Most people seem to like it when Augusta places high on those national “best places” type of lists that come out every once in a while.
Me, I get a twinge in the gut.
It happened a couple of weeks ago when Augusta was named the nation’s most affordable housing market by a national publisher of business journals that had analyzed income and housing price data for 95 metro areas larger than 500,000 people.
If you listen carefully, you can still hear the echoes from Richmond County officials and business leaders slapping each other's backs.
And why shouldn't they celebrate?
Within a span of six months, they have lured call center facilities from not one, but two Fortune 500 companies: T-Mobile (you know who they are) and Automatic Data Processing, a business services outsourcing firm (ask your company CFO; he's heard of them).
They certainly deserve attaboys, not just for attracting tens of millions of dollars to the county, but for creating at least 1,750 jobs for residents of the Augus
The irony of Olin Corp.'s chlorine plant in Augusta is that it pollutes our water to manufacture a product to clean our water.
The chemical plant in south Richmond County makes chlorine, caustic soda and bleach - the stuff municipalities use to treat their sewage and purify their drinking water.
In doing so, the facility releases a toxic byproduct, mercury, into the air and into the Savannah River.
This has made the company (which also makes Winchester-brand ammunition of all things) a target for environmentalists such as Oceana.
In the epic battle for the hearts and minds of Augusta-area shoppers, it appears that Augusta Mall is winning the war.
Sources say the mall's outdoor "lifestyle center" addition under construction at the site of the former Macy's store is sucking most of the high-end retailers away from a rival lifestyle center project at River Watch Parkway and Interstate 20.
Face it, there's only so many upscale retailers to go around.
Word going around town is that there's more out at the James Brown estate than possibly just his body.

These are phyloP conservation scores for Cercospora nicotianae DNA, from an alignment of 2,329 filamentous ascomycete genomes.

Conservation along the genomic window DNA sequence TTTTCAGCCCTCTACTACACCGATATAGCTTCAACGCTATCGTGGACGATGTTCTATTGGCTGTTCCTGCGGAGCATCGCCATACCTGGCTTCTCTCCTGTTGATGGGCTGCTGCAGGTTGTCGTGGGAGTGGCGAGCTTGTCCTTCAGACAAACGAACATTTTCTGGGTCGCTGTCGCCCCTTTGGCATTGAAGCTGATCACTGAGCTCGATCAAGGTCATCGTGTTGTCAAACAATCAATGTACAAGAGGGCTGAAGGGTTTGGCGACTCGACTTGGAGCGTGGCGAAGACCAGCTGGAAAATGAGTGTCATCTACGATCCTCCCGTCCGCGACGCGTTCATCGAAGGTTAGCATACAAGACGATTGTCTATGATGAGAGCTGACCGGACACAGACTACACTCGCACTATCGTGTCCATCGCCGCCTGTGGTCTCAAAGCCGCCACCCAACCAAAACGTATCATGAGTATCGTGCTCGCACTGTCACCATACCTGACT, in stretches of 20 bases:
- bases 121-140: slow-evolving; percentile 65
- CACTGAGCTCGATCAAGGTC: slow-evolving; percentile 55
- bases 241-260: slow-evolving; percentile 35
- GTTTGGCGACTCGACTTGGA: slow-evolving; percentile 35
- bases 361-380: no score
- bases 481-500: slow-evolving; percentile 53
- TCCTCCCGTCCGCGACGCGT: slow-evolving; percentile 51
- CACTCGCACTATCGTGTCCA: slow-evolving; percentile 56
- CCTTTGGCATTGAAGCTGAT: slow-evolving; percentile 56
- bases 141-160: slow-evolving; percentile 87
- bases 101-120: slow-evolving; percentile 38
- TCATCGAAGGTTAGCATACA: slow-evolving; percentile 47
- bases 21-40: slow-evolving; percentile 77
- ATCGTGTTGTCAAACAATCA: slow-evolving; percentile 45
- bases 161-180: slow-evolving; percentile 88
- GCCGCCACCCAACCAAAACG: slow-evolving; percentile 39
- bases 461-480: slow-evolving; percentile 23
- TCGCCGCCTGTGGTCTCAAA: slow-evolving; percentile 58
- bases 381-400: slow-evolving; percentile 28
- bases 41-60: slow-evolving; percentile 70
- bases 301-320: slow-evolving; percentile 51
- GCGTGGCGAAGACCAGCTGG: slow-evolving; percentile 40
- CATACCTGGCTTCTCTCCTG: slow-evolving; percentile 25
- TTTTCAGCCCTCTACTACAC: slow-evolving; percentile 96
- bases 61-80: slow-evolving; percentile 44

Cash. Lots of it.
Local folks with inside knowledge say the Godfather of Soul, who toured relentlessly, received much of his pay for bookings in the form of cash and foreign currencies. Aside from being easily transported back into the country on his private planes, the money would be unknown to the guv'ment.
Whether there is money stashed around the home or buried in Folger's cans in the yard has not been determined.
Andy Pye, who owns Firehouse Subs franchises in Augusta, Evans, North Augusta and Aiken, recently won the Jacksonville, Fla. company's top franchisee award for 2006.
But here's the part you'll really care about: His fifth store is expected to open this year and, during the next few years, he said he plans to open "four to five" more in the market.
Why not? If they can shoehorn a Subway and Blimpie on nearly every corner, they can do the same for the home of the New York Steamer (my personal favorite).
Automatic Data Processing Inc., the New Jersey-based business services firm that said it expects to employ up to 1,000 people in the Augusta area in five years, is apparently still scouting real estate.
The big building going up behind the Husqvarna office on Stevens Creek Road (the former FutureCall and Healthmaster building) is said to be a temporary location only. The building, developed by Indigo Properties (run by Chris Garrison; yes, the same Garrison from the Healthmaster days) is very large and very nice-looking from the outside. If ADP doesn't take it, I'm sure someone else will.
WHITE SALE: Remember when Clay and Braye Boardman, Julian Roberts III and Turner Simkins, a rock 'n' roll supergroup equivalent for a local business partnership, acquired the old J.B. White building downtown?
Of course you don't. That was 1999; you were too busy checking your Pets.com stock.
Their initial plan to convert the shuttered, 83,000-square-foot white elephant into upscale apartments never went any further than cleaning the asbestos out of the former department store.